ViPR, the software-defined storage platform that EMC announced at last May’s EMC World 2013, started shipping a couple of days ago and has one signed customer and five pending, “true enterprise and household-name customers,” said Chris Ratcliffe, VP, Marketing, Advanced Software Division, EMC. However, rather than celebrating its release and a handful of contracts, the storage giant is promoting a major push to attract partners to drive its SDS initiative.
EMC is announcing: ViPR Central, an online information resource for supporting customers, partners, and developers; EMC Developer Network (EDN) for ViPR Data Services which provides a central hub to download ViPR SDKs, documents and resources; and EMC ViPR GitHub Community for developers to download ViPR software tools and developer kits.
“I think we’re right about on time for this,” said Ratcliffe. “Customers are very clear with us that they want software-defined data centers. They want their data centers to have all the qualities of software at scale [and]… in order to do that, you have to have software-defined compute, software-defined network and software-defined storage.”
He said the compute portion is largely solved, and networking is on the way to being solved, but storage has been lagging, because it is a lot more complex than the other two. “There are different access methods, a ton of different problems being solved by storage… and data has gravity… a lot of weight and volume. That makes it orders of magnitude more complex.”
The demand is there for software-defined storage and EMC thinks they have solved it. “We are the 800-pound gorilla in storage and if we don’t do it, who will?”
According to EMC, ViPR abstracts storage and its capabilities from physical arrays into a single pool of virtual storage, transforming storage into a dynamic, hyper-scale virtual environment that responds to new use cases and workloads. It centralizes storage management across both physical and virtual storage environments and enables the integration of non-EMC storage, cloud stacks, and data services into a user’s virtual storage environment.
The early reviews on ViPR were pretty positive. Overall, ViPR is a service provider “play”, with multi-tenancy and global distribution, but the point is to enable enterprises and service providers to offer storage services to their clients without big adoption hurdles, said Taneja Group’s Mike Matchett. ViPR in turn offers its own API for integration into newer and larger services that can benefit or leverage storage pooling, especially SDDC kinds of solutions.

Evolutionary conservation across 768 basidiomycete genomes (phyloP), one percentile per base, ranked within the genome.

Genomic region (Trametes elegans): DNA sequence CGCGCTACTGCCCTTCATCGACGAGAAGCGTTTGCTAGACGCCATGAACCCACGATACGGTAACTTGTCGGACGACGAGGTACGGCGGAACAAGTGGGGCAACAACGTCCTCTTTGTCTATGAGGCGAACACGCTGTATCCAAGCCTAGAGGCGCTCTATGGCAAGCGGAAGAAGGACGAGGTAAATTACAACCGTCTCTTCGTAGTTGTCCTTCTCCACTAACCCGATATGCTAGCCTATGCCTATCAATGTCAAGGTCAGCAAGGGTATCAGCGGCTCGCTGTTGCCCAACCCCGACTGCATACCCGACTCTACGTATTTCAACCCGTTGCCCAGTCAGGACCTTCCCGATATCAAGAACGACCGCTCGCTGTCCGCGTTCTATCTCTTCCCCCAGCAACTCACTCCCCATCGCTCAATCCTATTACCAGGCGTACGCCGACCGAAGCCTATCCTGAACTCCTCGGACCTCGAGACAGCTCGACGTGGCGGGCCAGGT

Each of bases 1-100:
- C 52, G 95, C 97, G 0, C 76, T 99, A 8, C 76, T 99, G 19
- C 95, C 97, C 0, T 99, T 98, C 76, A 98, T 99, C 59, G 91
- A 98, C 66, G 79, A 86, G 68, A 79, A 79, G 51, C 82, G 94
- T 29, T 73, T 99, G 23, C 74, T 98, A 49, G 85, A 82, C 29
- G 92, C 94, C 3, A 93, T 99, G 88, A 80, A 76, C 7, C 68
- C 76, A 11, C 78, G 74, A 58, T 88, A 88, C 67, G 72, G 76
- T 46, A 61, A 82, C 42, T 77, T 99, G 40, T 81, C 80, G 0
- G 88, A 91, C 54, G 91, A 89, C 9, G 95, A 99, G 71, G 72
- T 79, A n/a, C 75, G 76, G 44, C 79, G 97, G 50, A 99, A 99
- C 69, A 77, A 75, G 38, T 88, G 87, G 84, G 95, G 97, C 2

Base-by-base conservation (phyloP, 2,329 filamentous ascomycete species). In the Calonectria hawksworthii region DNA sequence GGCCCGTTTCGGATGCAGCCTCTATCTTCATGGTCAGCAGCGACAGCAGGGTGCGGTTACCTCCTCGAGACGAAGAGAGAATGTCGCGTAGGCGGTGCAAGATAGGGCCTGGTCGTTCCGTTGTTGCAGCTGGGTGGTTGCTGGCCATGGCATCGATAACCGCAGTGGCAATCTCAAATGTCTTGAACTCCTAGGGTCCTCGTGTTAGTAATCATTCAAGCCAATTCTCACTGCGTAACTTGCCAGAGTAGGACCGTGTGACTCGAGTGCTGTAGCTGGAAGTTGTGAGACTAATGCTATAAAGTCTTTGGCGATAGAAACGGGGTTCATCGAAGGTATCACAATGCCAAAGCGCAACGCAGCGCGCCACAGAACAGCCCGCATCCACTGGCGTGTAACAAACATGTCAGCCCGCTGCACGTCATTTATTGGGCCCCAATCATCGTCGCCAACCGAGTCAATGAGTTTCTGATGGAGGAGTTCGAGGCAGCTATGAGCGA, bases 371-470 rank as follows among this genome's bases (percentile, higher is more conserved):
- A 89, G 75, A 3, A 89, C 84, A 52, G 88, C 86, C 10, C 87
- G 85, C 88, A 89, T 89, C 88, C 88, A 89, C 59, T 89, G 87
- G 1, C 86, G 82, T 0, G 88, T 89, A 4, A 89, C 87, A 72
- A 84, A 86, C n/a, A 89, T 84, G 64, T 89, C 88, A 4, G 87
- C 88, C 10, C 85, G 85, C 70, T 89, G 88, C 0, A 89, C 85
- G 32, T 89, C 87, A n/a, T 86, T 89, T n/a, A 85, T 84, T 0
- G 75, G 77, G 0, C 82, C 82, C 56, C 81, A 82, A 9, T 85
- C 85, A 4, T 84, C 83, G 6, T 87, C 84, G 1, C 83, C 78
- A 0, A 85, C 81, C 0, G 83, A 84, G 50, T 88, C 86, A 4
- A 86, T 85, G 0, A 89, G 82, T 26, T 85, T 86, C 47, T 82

Aberdeen Group’s Robert Bready said ViPR validates the software-defined storage marketplace. It allows growing storage environments the ability to offer their users and customers more data services at an affordable price, reducing capital expenditures.
While ViPR may be the best execution of software defined storage, it is not earth shattering, noted George Crump, Lead Analyst, Storage Switzerland. That is until you add in the data services aspect. “The combination of hardware abstraction, provisioning services and unique data services offerings (object and HDFS) may be a first in the software defined market and certainly raises the bar considerably.”
EMC ViPR is a new approach to delivering storage that transforms an existing multi-vendor storage infrastructure into a simple, extensible, and open software-defined storage platform, blogged EMC’s Sal DeSimone, VP and CTO, Advanced Software Division. With ViPR, enterprises and service providers can deliver storage-as-a-service for about a penny per GB per month. He calls the latest announcements “a major milestone”.
In an interview with IT Trends & Analysis, DeSimone said there are three elements to the developer outreach. The first is what EMC calls northbound integration, helping customers who have a ViPR installation. “There is a big focus on building up the community around these northbound connection points.”
The second connection point, the ecosystem, is what EMC calls the southbound integration. “You have other storage system that ViPR doesn’t support and you want to make ViPR support it.” That’s where the GitHub Community comes in.
The third element is extending the ViPR platform. “We believe that this is how things need to be done. This isn’t EMC sitting back and responding to other people’s software-defined storage, this is actually getting out and driving it… solving our customers’ biggest needs.”